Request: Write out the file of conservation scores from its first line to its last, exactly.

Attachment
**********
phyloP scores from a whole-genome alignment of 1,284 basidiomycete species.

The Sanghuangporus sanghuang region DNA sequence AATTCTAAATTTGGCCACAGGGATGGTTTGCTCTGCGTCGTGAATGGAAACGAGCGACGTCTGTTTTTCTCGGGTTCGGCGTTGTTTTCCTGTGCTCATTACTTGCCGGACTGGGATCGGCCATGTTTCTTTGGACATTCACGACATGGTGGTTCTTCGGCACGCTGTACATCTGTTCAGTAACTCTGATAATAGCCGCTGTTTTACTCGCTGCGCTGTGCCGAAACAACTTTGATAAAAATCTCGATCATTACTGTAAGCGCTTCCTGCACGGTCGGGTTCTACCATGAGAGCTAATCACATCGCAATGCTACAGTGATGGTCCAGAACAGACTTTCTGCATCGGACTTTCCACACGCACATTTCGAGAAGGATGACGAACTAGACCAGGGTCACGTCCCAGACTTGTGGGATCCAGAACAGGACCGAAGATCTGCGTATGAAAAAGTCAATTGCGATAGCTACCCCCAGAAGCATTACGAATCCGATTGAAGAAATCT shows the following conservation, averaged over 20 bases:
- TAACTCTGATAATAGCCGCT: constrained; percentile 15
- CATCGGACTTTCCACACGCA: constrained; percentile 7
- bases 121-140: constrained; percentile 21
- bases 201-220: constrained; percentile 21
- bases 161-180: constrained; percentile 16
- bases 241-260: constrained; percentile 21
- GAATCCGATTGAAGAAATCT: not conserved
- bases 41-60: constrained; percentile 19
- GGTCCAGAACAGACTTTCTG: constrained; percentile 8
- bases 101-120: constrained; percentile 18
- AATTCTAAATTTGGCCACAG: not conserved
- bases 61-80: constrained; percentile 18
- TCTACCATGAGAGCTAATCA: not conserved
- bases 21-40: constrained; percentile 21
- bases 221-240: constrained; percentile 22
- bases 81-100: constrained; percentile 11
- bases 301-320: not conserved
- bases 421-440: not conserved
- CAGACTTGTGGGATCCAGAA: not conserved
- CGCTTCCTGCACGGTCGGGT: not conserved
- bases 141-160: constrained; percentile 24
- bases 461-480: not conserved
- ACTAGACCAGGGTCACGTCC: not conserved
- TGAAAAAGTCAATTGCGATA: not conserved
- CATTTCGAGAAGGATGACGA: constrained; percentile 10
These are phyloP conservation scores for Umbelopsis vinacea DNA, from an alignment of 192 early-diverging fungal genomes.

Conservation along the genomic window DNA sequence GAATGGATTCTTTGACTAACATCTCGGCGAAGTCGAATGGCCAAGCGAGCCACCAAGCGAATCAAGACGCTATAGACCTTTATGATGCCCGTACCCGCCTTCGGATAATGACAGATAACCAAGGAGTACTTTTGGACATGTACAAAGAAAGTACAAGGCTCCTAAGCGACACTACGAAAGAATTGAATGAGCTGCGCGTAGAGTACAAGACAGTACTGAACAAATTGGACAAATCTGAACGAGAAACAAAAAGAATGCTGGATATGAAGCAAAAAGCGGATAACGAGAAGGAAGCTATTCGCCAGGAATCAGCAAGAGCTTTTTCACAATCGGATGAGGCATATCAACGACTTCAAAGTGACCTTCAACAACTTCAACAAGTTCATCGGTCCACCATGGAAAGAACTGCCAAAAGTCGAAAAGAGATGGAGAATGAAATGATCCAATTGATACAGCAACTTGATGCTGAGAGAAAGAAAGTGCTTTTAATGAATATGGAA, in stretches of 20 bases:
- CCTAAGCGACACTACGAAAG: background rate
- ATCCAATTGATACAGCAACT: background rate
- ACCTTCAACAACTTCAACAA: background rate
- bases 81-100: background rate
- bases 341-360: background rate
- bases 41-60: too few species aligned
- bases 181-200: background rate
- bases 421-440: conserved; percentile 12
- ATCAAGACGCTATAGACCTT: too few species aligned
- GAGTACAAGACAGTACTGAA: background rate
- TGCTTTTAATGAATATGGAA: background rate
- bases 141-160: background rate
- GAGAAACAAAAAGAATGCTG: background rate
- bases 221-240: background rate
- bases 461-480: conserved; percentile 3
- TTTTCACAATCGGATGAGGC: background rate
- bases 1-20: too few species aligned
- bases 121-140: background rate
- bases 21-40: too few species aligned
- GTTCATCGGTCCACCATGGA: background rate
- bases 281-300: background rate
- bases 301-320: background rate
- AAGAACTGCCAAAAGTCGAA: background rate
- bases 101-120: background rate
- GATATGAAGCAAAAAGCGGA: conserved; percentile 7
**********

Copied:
phyloP scores from a whole-genome alignment of 1,284 basidiomycete species.

The Sanghuangporus sanghuang region DNA sequence AATTCTAAATTTGGCCACAGGGATGGTTTGCTCTGCGTCGTGAATGGAAACGAGCGACGTCTGTTTTTCTCGGGTTCGGCGTTGTTTTCCTGTGCTCATTACTTGCCGGACTGGGATCGGCCATGTTTCTTTGGACATTCACGACATGGTGGTTCTTCGGCACGCTGTACATCTGTTCAGTAACTCTGATAATAGCCGCTGTTTTACTCGCTGCGCTGTGCCGAAACAACTTTGATAAAAATCTCGATCATTACTGTAAGCGCTTCCTGCACGGTCGGGTTCTACCATGAGAGCTAATCACATCGCAATGCTACAGTGATGGTCCAGAACAGACTTTCTGCATCGGACTTTCCACACGCACATTTCGAGAAGGATGACGAACTAGACCAGGGTCACGTCCCAGACTTGTGGGATCCAGAACAGGACCGAAGATCTGCGTATGAAAAAGTCAATTGCGATAGCTACCCCCAGAAGCATTACGAATCCGATTGAAGAAATCT shows the following conservation, averaged over 20 bases:
- TAACTCTGATAATAGCCGCT: constrained; percentile 15
- CATCGGACTTTCCACACGCA: constrained; percentile 7
- bases 121-140: constrained; percentile 21
- bases 201-220: constrained; percentile 21
- bases 161-180: constrained; percentile 16
- bases 241-260: constrained; percentile 21
- GAATCCGATTGAAGAAATCT: not conserved
- bases 41-60: constrained; percentile 19
- GGTCCAGAACAGACTTTCTG: constrained; percentile 8
- bases 101-120: constrained; percentile 18
- AATTCTAAATTTGGCCACAG: not conserved
- bases 61-80: constrained; percentile 18
- TCTACCATGAGAGCTAATCA: not conserved
- bases 21-40: constrained; percentile 21
- bases 221-240: constrained; percentile 22
- bases 81-100: constrained; percentile 11
- bases 301-320: not conserved
- bases 421-440: not conserved
- CAGACTTGTGGGATCCAGAA: not conserved
- CGCTTCCTGCACGGTCGGGT: not conserved
- bases 141-160: constrained; percentile 24
- bases 461-480: not conserved
- ACTAGACCAGGGTCACGTCC: not conserved
- TGAAAAAGTCAATTGCGATA: not conserved
- CATTTCGAGAAGGATGACGA: constrained; percentile 10
These are phyloP conservation scores for Umbelopsis vinacea DNA, from an alignment of 192 early-diverging fungal genomes.

Conservation along the genomic window DNA sequence GAATGGATTCTTTGACTAACATCTCGGCGAAGTCGAATGGCCAAGCGAGCCACCAAGCGAATCAAGACGCTATAGACCTTTATGATGCCCGTACCCGCCTTCGGATAATGACAGATAACCAAGGAGTACTTTTGGACATGTACAAAGAAAGTACAAGGCTCCTAAGCGACACTACGAAAGAATTGAATGAGCTGCGCGTAGAGTACAAGACAGTACTGAACAAATTGGACAAATCTGAACGAGAAACAAAAAGAATGCTGGATATGAAGCAAAAAGCGGATAACGAGAAGGAAGCTATTCGCCAGGAATCAGCAAGAGCTTTTTCACAATCGGATGAGGCATATCAACGACTTCAAAGTGACCTTCAACAACTTCAACAAGTTCATCGGTCCACCATGGAAAGAACTGCCAAAAGTCGAAAAGAGATGGAGAATGAAATGATCCAATTGATACAGCAACTTGATGCTGAGAGAAAGAAAGTGCTTTTAATGAATATGGAA, in stretches of 20 bases:
- CCTAAGCGACACTACGAAAG: background rate
- ATCCAATTGATACAGCAACT: background rate
- ACCTTCAACAACTTCAACAA: background rate
- bases 81-100: background rate
- bases 341-360: background rate
- bases 41-60: too few species aligned
- bases 181-200: background rate
- bases 421-440: conserved; percentile 12
- ATCAAGACGCTATAGACCTT: too few species aligned
- GAGTACAAGACAGTACTGAA: background rate
- TGCTTTTAATGAATATGGAA: background rate
- bases 141-160: background rate
- GAGAAACAAAAAGAATGCTG: background rate
- bases 221-240: background rate
- bases 461-480: conserved; percentile 3
- TTTTCACAATCGGATGAGGC: background rate
- bases 1-20: too few species aligned
- bases 121-140: background rate
- bases 21-40: too few species aligned
- GTTCATCGGTCCACCATGGA: background rate
- bases 281-300: background rate
- bases 301-320: background rate
- AAGAACTGCCAAAAGTCGAA: background rate
- bases 101-120: background rate
- GATATGAAGCAAAAAGCGGA: conserved; percentile 7